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I'm having an issue where my Monotouch application sometimes crashes just after receiving a memory warning. Please see that stack trace below.

Received memory warning. Level=2
DTMobileIS[2299] : _memoryNotification : {
        OSMemoryNotificationLevel = 2;
        timestamp = "2011-04-11 14:29:09 +0000";
    }
Toplevel exception: System.MissingMethodException: No constructor found for Myapp.UI.BoardController::.ctor(System.IntPtr)
   at System.Activator.CreateInstance (System.Type type, BindingFlags bindingAttr, System.Reflection.Binder binder, System.Object[] args, System.Globalization.CultureInfo culture, System.Object[] activationAttributes) [0x00000] in :0 
   at System.Activator.CreateInstance (System.Type type, System.Object[] args, System.Object[] activationAttributes) [0x00000] in :0 
   at System.Activator.CreateInstance (System.Type type, System.Object[] args) [0x00000] in :0 
   at MonoTouch.ObjCRuntime.Runtime.ConstructNSObject (IntPtr ptr, IntPtr klass) [0x00000] in :0 
   at MonoTouch.ObjCRuntime.Runtime.GetNSObject (IntPtr ptr) [0x00000] in :0 
   at MonoTouch.ObjCRuntime.Runtime.GetNSObjectWrapped (IntPtr ptr) [0x00000] in :0 
   at (wrapper native-to-managed) MonoTouch.ObjCRuntime.Runtime:GetNSObjectWrapped (intptr)
   at MonoTouch.UIKit.UIApplication.Main (System.String[] args, System.String principalClassName, System.String delegateClassName) [0x00000] in :0 
   at Myapp.Free.Application.Main (System.String[] args) [0x00000] in /Users/haakon/Code/Myapp-work/iOS/Myapp.Free/Myapp.Free/Main.cs:12 

The stack trace is correct in that the indicated class (BoardController, which is a UIViewController subclass) lacks a constructor taking a IntPtr parameter. But this is intentional as I don't use Interface Builder at all in my application. So why does this happen?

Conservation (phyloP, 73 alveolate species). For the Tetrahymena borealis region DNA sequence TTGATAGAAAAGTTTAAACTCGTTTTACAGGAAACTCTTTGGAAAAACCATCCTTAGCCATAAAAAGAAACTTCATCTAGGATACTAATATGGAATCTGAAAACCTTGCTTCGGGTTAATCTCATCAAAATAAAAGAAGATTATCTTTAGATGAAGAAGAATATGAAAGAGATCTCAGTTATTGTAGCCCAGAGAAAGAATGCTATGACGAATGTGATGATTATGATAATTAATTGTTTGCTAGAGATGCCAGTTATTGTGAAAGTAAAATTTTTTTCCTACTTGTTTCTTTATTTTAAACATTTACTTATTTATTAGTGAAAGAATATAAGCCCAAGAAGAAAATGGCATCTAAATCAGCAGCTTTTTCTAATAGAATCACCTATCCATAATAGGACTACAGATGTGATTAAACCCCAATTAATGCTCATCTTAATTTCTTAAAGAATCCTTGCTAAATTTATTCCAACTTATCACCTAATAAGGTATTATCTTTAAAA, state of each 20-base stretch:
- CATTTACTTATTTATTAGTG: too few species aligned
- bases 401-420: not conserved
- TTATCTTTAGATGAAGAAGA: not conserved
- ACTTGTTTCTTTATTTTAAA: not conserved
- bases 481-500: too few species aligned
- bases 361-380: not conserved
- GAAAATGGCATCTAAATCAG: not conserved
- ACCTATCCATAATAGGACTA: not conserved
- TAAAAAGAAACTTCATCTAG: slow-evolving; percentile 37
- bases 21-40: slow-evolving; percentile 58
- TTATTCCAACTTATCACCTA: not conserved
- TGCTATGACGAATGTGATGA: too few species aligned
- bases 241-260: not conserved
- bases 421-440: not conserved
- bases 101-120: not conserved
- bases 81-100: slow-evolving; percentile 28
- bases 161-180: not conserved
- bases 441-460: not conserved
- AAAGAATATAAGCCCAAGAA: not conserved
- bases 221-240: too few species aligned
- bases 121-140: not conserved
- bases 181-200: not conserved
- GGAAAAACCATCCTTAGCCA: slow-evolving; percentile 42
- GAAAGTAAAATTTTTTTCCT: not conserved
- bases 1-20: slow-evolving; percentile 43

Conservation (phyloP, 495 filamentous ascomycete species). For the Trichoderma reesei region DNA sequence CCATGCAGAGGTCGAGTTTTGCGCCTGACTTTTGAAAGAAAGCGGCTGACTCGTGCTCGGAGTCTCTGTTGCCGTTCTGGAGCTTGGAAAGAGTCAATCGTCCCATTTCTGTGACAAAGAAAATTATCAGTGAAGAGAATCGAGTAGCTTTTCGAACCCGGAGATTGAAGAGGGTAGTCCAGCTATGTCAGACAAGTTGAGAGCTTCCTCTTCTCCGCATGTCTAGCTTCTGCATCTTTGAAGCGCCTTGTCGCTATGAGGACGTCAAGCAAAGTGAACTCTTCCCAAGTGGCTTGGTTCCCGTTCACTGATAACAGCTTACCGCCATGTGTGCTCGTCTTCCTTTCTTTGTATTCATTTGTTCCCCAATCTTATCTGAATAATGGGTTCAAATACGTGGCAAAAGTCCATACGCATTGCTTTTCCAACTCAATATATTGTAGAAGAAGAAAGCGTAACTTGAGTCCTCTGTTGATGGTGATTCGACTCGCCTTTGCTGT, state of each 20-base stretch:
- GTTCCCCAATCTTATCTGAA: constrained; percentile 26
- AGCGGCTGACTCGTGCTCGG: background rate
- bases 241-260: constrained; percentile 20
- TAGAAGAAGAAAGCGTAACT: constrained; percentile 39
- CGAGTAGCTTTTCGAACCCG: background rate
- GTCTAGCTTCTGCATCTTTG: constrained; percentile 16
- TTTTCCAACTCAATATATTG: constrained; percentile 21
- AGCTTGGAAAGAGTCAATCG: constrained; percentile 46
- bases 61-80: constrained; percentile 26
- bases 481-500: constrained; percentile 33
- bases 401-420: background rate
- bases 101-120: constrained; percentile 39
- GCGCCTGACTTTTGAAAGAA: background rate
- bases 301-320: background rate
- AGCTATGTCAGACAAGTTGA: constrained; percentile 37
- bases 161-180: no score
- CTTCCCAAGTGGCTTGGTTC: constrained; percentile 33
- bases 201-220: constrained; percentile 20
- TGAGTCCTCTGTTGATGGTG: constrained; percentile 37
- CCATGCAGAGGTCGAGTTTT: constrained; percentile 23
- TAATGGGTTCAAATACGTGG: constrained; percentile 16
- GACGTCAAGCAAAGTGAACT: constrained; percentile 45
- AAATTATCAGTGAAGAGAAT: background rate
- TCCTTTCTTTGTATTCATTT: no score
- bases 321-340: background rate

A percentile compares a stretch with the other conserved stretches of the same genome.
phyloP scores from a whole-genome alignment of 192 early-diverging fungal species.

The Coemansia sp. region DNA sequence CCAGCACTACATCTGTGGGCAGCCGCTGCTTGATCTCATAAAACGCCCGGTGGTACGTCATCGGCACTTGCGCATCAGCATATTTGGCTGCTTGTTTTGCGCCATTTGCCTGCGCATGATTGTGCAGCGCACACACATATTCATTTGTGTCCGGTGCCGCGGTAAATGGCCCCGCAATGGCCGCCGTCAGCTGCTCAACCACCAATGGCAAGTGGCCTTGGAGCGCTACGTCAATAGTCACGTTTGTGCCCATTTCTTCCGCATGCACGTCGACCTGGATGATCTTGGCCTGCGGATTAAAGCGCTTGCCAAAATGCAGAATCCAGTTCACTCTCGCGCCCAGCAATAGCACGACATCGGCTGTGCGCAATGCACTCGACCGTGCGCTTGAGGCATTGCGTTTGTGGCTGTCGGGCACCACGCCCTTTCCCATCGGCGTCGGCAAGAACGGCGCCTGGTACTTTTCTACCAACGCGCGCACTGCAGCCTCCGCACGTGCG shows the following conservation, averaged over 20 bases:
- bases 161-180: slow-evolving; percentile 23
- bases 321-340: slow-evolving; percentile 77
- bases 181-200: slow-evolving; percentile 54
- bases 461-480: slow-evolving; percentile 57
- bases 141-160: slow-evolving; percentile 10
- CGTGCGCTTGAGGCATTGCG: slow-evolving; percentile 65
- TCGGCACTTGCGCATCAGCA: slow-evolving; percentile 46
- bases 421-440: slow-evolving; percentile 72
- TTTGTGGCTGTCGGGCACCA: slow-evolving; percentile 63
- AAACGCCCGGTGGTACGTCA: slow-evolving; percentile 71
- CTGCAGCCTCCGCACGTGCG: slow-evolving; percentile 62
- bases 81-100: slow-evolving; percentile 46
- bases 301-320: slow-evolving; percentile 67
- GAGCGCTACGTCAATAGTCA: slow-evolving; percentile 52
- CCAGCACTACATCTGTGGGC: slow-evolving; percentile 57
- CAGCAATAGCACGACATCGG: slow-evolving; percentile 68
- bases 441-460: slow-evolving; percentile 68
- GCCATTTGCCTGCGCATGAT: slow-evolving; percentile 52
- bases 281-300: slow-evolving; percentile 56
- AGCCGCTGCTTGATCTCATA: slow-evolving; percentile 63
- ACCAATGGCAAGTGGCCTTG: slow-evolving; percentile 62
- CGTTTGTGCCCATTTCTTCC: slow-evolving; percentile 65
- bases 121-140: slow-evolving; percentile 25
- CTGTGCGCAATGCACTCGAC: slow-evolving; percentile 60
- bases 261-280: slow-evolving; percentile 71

I did find a similar question that seemed to suggest that this can happen if you allow your views (or possibly view controllers) to become garbage collected. But I don't see how this can happen here. Some background: My application delegate holds a strong reference to a navigation controller, which in turn holds a strong reference to the root view controller in the navigation stack. This root view controller also holds a strong reference to the BoardController instance. So I don't understand how it's possible that BoardController gets garbage collected.

Any ideas?

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1 Answer 1

up vote 8 down vote accepted

The IntPtr constructor is used when a native object needs to be surfaced to a managed object. In this particular case, you could be creating, like this:

 var foo = new Foo ();
 SomeObject.Property = foo;

This assigns the Foo object to the property, but if the Property is an Objective-C object, if you do not keep a reference to "foo", then Mono's GC will go ahead and dispose the linkage between the managed Foo and the unmanaged Foo.

Then, later on, you try to retrieve it:

 var bar = SomeObject.Property;

Here, MonoTouch will know that there is no managed object anymore than maps to it, so it has to construct a new one, but all it has is the IntPtr to the Objective-C code. This is why you need the constructor.

You might be tempted to just add the native constructor, and this is fine in many cases, but it is a problem if your object has its own state stored in the managed world, for example:

 public class Foo : UIView {
     string Name;
     public Foo () { Name= "Hello"; }
     public Foo (IntPtr ptr) : base (ptr) {}
 }

In this case, the IntPtr constructor can not completely reconstruct the managed object and its state merely from the IntPtr. So the likely source of your problem is that you are not keeping a reference to your object.

So the real fix in short is: keep a reference to your BoardController in your managed code to prevent the object from being collected when you are still going to use it later on.

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THANK. YOU. MIGUEL!!!! I had been wrestling with this for ages. I got some funky nav/tab/single/dialog root view controller changing logic + modal controllers, and just spent way too long playing with that stuff thinking that was the cause. I dunno what took me so long to google the exception msg... but it all makes complete sense now! –  Tyson Apr 12 '12 at 14:34

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